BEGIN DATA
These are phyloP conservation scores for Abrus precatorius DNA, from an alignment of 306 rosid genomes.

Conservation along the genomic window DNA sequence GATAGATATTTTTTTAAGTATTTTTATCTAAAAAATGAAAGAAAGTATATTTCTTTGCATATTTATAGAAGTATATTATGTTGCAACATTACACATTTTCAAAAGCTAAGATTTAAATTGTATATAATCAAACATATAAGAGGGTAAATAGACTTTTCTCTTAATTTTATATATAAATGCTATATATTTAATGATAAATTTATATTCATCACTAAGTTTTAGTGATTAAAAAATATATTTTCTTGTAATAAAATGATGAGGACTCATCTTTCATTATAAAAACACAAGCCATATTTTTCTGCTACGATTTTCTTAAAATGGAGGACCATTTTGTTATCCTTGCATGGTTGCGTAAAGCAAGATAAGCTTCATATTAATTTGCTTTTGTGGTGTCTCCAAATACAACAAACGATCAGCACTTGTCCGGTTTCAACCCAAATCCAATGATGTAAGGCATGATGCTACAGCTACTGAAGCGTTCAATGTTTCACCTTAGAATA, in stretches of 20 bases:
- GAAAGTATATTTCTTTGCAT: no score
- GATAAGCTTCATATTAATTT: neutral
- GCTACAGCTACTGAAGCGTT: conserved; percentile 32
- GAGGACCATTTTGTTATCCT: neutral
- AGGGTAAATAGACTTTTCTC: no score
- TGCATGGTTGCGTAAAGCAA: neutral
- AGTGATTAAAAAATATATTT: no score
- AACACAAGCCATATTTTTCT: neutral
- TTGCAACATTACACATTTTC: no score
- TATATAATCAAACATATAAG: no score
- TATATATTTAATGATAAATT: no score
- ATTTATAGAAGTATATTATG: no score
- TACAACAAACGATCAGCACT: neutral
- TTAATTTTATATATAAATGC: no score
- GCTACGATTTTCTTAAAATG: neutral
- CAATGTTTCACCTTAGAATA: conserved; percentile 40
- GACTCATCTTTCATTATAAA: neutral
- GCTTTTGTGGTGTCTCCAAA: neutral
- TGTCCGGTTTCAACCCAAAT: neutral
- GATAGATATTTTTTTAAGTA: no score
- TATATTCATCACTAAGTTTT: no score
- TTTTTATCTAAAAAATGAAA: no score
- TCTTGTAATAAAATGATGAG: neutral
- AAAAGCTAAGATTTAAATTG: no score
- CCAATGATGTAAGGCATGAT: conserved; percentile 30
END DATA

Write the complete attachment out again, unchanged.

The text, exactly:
These are phyloP conservation scores for Abrus precatorius DNA, from an alignment of 306 rosid genomes.

Conservation along the genomic window DNA sequence GATAGATATTTTTTTAAGTATTTTTATCTAAAAAATGAAAGAAAGTATATTTCTTTGCATATTTATAGAAGTATATTATGTTGCAACATTACACATTTTCAAAAGCTAAGATTTAAATTGTATATAATCAAACATATAAGAGGGTAAATAGACTTTTCTCTTAATTTTATATATAAATGCTATATATTTAATGATAAATTTATATTCATCACTAAGTTTTAGTGATTAAAAAATATATTTTCTTGTAATAAAATGATGAGGACTCATCTTTCATTATAAAAACACAAGCCATATTTTTCTGCTACGATTTTCTTAAAATGGAGGACCATTTTGTTATCCTTGCATGGTTGCGTAAAGCAAGATAAGCTTCATATTAATTTGCTTTTGTGGTGTCTCCAAATACAACAAACGATCAGCACTTGTCCGGTTTCAACCCAAATCCAATGATGTAAGGCATGATGCTACAGCTACTGAAGCGTTCAATGTTTCACCTTAGAATA, in stretches of 20 bases:
- GAAAGTATATTTCTTTGCAT: no score
- GATAAGCTTCATATTAATTT: neutral
- GCTACAGCTACTGAAGCGTT: conserved; percentile 32
- GAGGACCATTTTGTTATCCT: neutral
- AGGGTAAATAGACTTTTCTC: no score
- TGCATGGTTGCGTAAAGCAA: neutral
- AGTGATTAAAAAATATATTT: no score
- AACACAAGCCATATTTTTCT: neutral
- TTGCAACATTACACATTTTC: no score
- TATATAATCAAACATATAAG: no score
- TATATATTTAATGATAAATT: no score
- ATTTATAGAAGTATATTATG: no score
- TACAACAAACGATCAGCACT: neutral
- TTAATTTTATATATAAATGC: no score
- GCTACGATTTTCTTAAAATG: neutral
- CAATGTTTCACCTTAGAATA: conserved; percentile 40
- GACTCATCTTTCATTATAAA: neutral
- GCTTTTGTGGTGTCTCCAAA: neutral
- TGTCCGGTTTCAACCCAAAT: neutral
- GATAGATATTTTTTTAAGTA: no score
- TATATTCATCACTAAGTTTT: no score
- TTTTTATCTAAAAAATGAAA: no score
- TCTTGTAATAAAATGATGAG: neutral
- AAAAGCTAAGATTTAAATTG: no score
- CCAATGATGTAAGGCATGAT: conserved; percentile 30